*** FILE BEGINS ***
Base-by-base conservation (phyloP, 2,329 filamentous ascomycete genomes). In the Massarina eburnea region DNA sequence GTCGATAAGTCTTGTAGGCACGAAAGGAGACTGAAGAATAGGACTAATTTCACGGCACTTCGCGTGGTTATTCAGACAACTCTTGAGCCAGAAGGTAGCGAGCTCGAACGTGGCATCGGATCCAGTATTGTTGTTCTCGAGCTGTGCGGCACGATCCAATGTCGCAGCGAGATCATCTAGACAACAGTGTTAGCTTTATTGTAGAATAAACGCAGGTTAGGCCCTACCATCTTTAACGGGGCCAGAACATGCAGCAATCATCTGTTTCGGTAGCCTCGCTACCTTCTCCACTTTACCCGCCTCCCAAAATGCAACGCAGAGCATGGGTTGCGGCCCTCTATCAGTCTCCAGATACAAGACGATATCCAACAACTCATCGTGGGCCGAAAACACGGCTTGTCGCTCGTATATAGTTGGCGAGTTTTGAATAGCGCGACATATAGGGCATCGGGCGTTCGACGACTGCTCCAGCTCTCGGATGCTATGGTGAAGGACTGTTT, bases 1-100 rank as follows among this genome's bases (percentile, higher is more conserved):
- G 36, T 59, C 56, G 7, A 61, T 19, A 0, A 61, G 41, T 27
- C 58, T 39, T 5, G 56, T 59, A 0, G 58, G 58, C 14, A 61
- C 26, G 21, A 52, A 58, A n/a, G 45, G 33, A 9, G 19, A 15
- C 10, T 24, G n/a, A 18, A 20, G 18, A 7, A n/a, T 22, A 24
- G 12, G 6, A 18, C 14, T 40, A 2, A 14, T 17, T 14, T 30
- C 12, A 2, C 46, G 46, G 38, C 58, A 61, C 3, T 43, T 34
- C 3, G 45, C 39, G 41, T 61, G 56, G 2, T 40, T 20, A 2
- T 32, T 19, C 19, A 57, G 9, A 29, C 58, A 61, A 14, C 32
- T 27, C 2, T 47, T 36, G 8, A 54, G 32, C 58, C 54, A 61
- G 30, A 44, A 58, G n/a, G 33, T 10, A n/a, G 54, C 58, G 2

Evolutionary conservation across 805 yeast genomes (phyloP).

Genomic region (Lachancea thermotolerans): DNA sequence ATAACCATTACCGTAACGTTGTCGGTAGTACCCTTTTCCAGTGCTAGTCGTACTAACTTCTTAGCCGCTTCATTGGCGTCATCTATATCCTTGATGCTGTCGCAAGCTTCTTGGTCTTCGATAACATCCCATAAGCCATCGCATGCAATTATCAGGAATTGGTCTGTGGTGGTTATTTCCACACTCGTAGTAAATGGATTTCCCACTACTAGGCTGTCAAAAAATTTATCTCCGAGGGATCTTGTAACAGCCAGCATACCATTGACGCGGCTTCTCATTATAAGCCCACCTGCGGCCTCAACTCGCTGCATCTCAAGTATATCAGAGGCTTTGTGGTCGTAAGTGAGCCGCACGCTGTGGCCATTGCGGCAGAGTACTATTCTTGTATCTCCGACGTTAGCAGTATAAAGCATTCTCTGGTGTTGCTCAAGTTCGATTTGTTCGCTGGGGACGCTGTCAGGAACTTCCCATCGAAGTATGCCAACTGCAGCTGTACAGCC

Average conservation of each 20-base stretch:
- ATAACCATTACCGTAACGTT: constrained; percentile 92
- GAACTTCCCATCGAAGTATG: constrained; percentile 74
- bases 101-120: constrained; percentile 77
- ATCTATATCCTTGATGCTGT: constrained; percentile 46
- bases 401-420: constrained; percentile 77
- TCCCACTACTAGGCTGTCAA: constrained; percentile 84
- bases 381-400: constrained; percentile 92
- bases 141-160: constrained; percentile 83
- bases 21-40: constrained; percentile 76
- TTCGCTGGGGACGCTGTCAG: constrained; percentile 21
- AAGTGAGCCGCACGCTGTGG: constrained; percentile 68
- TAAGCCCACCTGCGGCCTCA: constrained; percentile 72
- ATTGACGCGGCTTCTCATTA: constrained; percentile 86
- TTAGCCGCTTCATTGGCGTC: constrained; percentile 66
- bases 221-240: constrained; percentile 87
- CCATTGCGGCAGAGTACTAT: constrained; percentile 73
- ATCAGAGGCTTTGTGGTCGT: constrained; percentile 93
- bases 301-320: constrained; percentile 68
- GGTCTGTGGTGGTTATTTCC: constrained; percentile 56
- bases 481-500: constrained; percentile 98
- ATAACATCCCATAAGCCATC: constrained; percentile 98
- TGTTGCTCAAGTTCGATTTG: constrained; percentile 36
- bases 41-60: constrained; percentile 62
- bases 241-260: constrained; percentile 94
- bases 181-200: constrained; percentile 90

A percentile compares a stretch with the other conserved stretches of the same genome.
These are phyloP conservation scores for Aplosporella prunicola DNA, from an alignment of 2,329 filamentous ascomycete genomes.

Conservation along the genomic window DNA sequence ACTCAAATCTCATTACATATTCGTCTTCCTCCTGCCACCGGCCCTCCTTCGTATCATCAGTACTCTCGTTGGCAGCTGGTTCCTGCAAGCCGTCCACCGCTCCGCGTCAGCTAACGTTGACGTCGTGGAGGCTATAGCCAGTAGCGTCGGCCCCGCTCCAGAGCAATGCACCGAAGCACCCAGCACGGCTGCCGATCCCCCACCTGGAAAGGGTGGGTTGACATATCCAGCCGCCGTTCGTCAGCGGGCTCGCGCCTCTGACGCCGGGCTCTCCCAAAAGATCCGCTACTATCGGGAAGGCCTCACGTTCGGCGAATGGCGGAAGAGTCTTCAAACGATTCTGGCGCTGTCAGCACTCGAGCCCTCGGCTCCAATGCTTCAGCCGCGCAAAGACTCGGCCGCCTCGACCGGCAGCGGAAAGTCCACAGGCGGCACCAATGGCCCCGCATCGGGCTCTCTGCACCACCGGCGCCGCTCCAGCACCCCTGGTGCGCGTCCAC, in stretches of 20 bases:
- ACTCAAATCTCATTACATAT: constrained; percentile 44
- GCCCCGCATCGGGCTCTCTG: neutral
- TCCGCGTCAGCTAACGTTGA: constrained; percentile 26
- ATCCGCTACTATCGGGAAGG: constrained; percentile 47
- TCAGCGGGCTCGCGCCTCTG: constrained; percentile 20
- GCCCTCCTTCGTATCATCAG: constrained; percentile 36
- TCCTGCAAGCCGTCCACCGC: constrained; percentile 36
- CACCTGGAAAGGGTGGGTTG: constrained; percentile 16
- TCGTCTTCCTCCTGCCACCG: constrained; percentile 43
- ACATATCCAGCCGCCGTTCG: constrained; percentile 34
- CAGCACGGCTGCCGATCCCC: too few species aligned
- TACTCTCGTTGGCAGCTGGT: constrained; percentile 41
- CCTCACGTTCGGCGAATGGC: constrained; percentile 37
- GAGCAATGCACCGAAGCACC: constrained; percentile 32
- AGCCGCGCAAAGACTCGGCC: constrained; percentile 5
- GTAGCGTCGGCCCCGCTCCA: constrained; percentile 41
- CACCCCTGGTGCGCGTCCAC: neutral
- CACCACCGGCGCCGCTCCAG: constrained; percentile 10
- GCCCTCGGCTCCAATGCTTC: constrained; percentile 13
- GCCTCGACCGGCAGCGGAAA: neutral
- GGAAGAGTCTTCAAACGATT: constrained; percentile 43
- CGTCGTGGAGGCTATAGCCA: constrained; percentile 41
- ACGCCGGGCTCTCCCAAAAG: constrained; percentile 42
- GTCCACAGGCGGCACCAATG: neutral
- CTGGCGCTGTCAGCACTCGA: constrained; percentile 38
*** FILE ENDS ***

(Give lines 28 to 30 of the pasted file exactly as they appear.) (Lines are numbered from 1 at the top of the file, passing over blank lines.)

- TTAGCCGCTTCATTGGCGTC: constrained; percentile 66
- bases 221-240: constrained; percentile 87
- CCATTGCGGCAGAGTACTAT: constrained; percentile 73